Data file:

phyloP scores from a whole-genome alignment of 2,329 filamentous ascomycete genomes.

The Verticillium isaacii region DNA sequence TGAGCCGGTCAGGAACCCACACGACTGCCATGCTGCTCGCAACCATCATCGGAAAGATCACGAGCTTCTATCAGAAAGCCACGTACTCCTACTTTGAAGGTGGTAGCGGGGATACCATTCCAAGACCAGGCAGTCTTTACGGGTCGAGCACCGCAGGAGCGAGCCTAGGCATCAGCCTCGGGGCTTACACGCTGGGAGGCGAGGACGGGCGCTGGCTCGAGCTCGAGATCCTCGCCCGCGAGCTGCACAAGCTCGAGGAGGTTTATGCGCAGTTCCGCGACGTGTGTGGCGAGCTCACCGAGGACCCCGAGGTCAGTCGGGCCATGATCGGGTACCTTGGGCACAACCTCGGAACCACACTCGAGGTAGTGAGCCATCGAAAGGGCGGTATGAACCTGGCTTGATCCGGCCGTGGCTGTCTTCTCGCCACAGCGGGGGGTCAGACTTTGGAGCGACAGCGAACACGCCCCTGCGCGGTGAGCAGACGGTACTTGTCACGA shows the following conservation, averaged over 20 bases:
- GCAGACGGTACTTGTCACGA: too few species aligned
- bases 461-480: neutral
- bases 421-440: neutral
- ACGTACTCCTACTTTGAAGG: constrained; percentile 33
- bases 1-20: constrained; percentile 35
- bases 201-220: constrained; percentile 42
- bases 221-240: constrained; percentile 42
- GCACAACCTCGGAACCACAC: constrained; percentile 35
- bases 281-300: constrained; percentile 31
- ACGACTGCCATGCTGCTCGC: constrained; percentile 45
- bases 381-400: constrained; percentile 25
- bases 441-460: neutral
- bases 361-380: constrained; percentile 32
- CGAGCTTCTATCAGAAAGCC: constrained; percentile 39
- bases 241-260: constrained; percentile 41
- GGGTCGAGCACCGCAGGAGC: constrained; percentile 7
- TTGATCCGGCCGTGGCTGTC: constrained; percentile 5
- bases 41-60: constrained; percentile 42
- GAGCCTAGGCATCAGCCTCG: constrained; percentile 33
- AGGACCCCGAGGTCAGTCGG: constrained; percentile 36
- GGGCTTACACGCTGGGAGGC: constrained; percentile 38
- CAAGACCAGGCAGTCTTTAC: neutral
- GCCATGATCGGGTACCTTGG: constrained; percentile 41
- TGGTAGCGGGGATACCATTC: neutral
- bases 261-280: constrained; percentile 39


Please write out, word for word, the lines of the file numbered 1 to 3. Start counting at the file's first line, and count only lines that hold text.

phyloP scores from a whole-genome alignment of 2,329 filamentous ascomycete genomes.

The Verticillium isaacii region DNA sequence TGAGCCGGTCAGGAACCCACACGACTGCCATGCTGCTCGCAACCATCATCGGAAAGATCACGAGCTTCTATCAGAAAGCCACGTACTCCTACTTTGAAGGTGGTAGCGGGGATACCATTCCAAGACCAGGCAGTCTTTACGGGTCGAGCACCGCAGGAGCGAGCCTAGGCATCAGCCTCGGGGCTTACACGCTGGGAGGCGAGGACGGGCGCTGGCTCGAGCTCGAGATCCTCGCCCGCGAGCTGCACAAGCTCGAGGAGGTTTATGCGCAGTTCCGCGACGTGTGTGGCGAGCTCACCGAGGACCCCGAGGTCAGTCGGGCCATGATCGGGTACCTTGGGCACAACCTCGGAACCACACTCGAGGTAGTGAGCCATCGAAAGGGCGGTATGAACCTGGCTTGATCCGGCCGTGGCTGTCTTCTCGCCACAGCGGGGGGTCAGACTTTGGAGCGACAGCGAACACGCCCCTGCGCGGTGAGCAGACGGTACTTGTCACGA shows the following conservation, averaged over 20 bases:
- GCAGACGGTACTTGTCACGA: too few species aligned